The opinion of the court was delivered by: Honorable Stephen J. Murphy, III
ORDER ADOPTING REPORT AND RECOMMENDATION, DENYING PETITIONER'S PETITIONER FOR A WRIT OF HABEAS CORPUS
In this action, pro sePlaintiff Tomas Kowalak has filed a petition for a writ of habeas corpus. He was convicted in state court for first degree murder in connection with the murder of his mother, and later sentenced to life in prison. In his habeas petition, Kowalak identifies ten separate issues he alleges support granting him a writ. The Court referred the matter to Magistrate Judge Paul J. Komives for all pretrial proceedings.
The matter now returns to the Court on the Report and Recommendation of Judge Komives. Docket no. 80. In his Report, Judge Komives recommends that the Court deny Kowalak's petition because all ten substantive claims in the petition lack merit. Although Respondent argues that all but one of Kowalak's claims are barred by Kowalak's procedural default in state court, Judge Komives concludes that whether or not the claims are defaulted presents a more difficult question than whether the claims have any substantive merit. Accordingly, Judge Komives considers the substance of the claims and concludes that none has merit. See Barrett v. Acevedo, 169 F.3d 1155, 1162 (8th Cir. 1999) ("Although the procedural bar issue should ordinarily be resolved first, judicial economy sometimes dictates reaching the merits of [a claim or claims] if the merits are easily v. resolvable against a petitioner while the procedural bar issues are complicated."). Kowalak has filed objections to the Report. Docket no. 81.
A District Court's standard of review for a magistrate judge's Report and Recommendation depends upon whether a party files objections to the Report. With respect to portions of a Report that no party objects to, the Court need not undertake any review at all. Thomas v. Arn, 474 U.S. 140, 150 (1985). On the other hand, the Federal Rules of Civil Procedure provides that a district court "must determine de novo any part of the magistrate judge's disposition that has been properly objected to. The district judge may accept, reject, or modify the recommended disposition; receive further evidence; or return the matter to the magistrate judge with instructions." Fed. R. Civ. P. 72(b)(3); see also 28 U.S.C. § 636(b)(1) ("A judge of the court shall make a de novo determination of those portions of the report or specified proposed findings or recommendations to which objection is made.").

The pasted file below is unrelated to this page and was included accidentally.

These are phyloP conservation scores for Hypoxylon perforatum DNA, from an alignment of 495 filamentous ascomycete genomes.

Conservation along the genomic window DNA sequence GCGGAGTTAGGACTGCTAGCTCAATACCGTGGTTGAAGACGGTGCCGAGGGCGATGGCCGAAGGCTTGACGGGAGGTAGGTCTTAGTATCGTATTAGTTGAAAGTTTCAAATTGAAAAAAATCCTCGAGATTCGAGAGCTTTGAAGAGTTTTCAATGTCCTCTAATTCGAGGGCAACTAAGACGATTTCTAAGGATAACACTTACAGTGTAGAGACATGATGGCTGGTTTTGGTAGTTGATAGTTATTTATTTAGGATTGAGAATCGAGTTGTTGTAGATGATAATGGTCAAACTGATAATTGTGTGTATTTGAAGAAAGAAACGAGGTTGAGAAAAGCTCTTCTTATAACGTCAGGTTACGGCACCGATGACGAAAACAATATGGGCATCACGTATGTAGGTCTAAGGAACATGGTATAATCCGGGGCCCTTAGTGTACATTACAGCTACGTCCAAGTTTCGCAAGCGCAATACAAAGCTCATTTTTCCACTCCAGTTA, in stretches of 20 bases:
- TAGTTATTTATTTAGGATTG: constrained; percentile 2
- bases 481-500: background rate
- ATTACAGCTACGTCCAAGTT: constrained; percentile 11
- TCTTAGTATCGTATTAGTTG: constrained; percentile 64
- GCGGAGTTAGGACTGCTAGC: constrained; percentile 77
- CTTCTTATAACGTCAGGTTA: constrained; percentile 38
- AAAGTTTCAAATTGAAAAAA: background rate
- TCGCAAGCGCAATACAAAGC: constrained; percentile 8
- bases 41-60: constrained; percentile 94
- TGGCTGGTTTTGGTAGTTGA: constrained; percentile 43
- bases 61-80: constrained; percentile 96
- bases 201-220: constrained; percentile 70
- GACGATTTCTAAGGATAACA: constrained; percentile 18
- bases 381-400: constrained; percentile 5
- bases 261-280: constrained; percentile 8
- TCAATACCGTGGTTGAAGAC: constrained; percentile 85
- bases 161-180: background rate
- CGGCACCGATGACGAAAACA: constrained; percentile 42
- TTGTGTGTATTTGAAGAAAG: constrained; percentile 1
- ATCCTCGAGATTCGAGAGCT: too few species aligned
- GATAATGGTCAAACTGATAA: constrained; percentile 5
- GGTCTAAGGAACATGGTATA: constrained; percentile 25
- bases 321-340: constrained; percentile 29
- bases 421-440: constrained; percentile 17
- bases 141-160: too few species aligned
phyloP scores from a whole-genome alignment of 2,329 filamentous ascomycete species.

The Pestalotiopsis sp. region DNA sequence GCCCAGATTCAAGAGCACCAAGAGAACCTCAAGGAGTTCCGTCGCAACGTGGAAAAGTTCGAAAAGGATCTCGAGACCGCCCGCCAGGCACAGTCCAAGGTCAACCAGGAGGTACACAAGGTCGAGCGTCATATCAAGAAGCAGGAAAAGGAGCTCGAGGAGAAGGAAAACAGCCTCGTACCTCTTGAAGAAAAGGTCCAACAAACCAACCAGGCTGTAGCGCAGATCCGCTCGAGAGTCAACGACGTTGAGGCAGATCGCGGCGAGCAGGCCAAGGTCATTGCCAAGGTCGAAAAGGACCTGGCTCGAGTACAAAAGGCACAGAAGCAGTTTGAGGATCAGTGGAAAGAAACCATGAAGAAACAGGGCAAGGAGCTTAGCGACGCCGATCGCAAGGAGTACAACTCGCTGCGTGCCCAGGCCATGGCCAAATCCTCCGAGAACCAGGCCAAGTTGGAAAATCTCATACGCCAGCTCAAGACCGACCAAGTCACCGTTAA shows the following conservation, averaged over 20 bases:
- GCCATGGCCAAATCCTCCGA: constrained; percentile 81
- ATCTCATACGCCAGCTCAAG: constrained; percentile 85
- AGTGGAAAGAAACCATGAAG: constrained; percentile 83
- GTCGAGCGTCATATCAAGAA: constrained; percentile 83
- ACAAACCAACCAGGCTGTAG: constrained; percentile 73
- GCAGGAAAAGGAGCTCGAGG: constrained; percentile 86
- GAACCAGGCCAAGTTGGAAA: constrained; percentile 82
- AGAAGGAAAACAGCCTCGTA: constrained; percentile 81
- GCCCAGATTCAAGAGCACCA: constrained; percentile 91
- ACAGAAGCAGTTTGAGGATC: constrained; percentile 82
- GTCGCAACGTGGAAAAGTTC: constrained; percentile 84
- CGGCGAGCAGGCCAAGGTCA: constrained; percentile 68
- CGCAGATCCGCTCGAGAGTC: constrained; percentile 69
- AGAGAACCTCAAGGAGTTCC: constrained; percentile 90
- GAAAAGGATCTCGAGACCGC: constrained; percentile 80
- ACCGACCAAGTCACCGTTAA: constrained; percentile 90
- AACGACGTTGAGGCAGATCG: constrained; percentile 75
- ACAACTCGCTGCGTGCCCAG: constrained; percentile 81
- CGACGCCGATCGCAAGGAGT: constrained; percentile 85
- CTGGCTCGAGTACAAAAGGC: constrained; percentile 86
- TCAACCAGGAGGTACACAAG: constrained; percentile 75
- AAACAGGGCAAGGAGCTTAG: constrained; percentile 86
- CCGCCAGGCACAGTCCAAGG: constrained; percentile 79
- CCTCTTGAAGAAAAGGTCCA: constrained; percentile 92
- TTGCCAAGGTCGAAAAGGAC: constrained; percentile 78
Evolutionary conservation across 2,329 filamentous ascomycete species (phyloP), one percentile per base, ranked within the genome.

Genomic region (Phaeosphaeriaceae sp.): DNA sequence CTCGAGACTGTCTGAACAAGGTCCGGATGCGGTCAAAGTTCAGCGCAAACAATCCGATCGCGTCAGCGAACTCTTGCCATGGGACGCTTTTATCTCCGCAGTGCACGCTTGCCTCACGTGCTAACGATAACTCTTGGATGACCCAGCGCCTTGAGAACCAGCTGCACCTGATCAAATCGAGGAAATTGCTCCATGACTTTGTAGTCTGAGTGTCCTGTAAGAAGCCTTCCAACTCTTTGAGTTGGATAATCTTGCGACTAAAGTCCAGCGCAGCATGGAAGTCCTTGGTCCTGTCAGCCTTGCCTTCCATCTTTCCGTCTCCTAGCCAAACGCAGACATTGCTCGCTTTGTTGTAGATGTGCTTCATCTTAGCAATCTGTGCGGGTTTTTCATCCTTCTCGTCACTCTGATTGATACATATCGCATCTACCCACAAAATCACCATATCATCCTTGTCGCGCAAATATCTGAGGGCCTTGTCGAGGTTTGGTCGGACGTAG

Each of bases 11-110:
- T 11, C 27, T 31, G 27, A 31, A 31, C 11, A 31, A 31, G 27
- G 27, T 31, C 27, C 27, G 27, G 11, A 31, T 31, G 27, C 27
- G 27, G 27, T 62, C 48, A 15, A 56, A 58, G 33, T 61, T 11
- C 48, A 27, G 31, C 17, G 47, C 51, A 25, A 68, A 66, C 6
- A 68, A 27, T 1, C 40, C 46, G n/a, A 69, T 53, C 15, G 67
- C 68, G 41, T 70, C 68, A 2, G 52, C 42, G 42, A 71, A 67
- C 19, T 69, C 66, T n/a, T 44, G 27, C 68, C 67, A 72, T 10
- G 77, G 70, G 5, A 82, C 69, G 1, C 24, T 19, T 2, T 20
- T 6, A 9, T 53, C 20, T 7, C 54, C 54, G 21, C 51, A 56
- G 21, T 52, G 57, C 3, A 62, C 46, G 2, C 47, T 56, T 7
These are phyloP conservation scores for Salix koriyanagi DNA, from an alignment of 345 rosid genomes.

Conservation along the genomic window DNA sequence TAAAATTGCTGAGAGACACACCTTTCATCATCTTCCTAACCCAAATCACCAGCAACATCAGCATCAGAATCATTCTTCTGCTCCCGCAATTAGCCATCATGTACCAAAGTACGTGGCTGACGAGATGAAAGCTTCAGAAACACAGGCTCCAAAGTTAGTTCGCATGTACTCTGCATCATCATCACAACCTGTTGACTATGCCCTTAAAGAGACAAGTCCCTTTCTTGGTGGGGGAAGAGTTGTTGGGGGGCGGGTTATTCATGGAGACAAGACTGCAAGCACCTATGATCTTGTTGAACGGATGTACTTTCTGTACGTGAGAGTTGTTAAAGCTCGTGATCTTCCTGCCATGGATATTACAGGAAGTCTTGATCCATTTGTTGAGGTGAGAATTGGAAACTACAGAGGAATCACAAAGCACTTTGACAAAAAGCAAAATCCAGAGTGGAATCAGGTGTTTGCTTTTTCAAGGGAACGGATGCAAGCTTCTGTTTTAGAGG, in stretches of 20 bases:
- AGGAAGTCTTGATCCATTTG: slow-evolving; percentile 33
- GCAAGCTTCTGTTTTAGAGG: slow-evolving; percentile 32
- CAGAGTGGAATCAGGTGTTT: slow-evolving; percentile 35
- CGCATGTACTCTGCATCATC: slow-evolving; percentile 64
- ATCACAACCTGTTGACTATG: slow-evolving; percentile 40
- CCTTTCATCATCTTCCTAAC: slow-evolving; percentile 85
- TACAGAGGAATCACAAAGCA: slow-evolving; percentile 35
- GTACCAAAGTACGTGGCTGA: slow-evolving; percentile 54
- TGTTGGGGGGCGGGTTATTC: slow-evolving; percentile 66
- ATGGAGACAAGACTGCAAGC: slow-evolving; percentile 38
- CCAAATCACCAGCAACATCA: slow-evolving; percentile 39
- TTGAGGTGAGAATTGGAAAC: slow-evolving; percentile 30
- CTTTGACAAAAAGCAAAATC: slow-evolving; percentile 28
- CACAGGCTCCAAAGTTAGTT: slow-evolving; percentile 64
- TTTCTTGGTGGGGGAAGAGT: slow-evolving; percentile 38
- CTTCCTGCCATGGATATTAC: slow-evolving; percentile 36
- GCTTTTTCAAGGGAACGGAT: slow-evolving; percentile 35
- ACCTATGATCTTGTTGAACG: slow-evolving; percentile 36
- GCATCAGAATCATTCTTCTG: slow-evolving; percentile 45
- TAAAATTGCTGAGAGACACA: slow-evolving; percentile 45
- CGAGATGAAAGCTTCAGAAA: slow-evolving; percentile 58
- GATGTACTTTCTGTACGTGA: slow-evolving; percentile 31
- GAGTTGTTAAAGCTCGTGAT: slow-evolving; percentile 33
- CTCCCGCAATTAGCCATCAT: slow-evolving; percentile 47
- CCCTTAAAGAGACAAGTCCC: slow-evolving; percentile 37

The Court has conducted a de novo review of the record and finds that Kowalak's objections are without merit, as are his claims The Court agrees that the procedural default analysis in Kowalak's petition is significantly more complicated than the analysis of his substantive claims for relief, and agrees that the more judicious and prudent approach lies considering the substance of the claims. Judge Komives's reasoning and analysis in the Report with respect to the merits of the claims is sound and correct. He has fully considered Kowalak's arguments and the responses thereto, and has correctly resolved the issues raised in the petition in favor of Respondent. In his objections to the Report, Kowalak only raises arguments he made in his brief supporting his petition, arguments that Judge Komives properly considered, ultimately found unpersuasive, and later rejected.
Additionally, the Court will not issue a certificate of appealability in this case. A petitioner must obtain a certificate of appealability in order to appeal the district court's denial of a habeas petition for relief from a state conviction. 28 U.S.C. § 2253(c)(1)(A); Fed. R. App. P. 22(b)(1).*fn1 A court may issue a certificate of appealability only if the petitioner "has made a substantial showing of the denial of a constitutional right." Id. § 2253(c)(2). To meet this threshold, a petitioner must show that "jurists of reason would find it debatable whether the petition states a valid claim of denial of a constitutional right." Slack v. McDaniel, 529 U.S. 473, 484 (2000). Specifically, he must "demonstrat[e] that jurists of reason could disagree with the district court's resolution of his constitutional claims or that jurists could conclude the issues presented are adequate to deserve encouragement to proceed further." Banks v. Dretke, 540 U.S. 668, 705 (2004) (quoting Miller-El v. Cockrell, 537 U.S. 322, 327 (2003)). The Court concludes that jurists of reason would not find its assessment of Petitioner's claims debatable. The Court thus declines to issue Petitioner a certificate of appealability. Petitioner may request a certificate of appealability from the court of appeals if he wishes. See 28 U.S.C. § 2253(c)(1)(A).
WHEREFORE, it is hereby ORDERED that Petitioners objections to the Report and Recommendation (docket no. 81) are OVERRULED.
IT IS FURTHER ORDERED that the Report and Recommendation (docket no. 80) is ADOPTED as the opinion of the Court.
IT IS FURTHER ORDERED that the petition for a writ of habeas corpus is DENIED.
IT IS FURTHER ORDERED that the Court DECLINES to issue a certificate of appealability.
STEPHEN J. MURPHY, III United States ...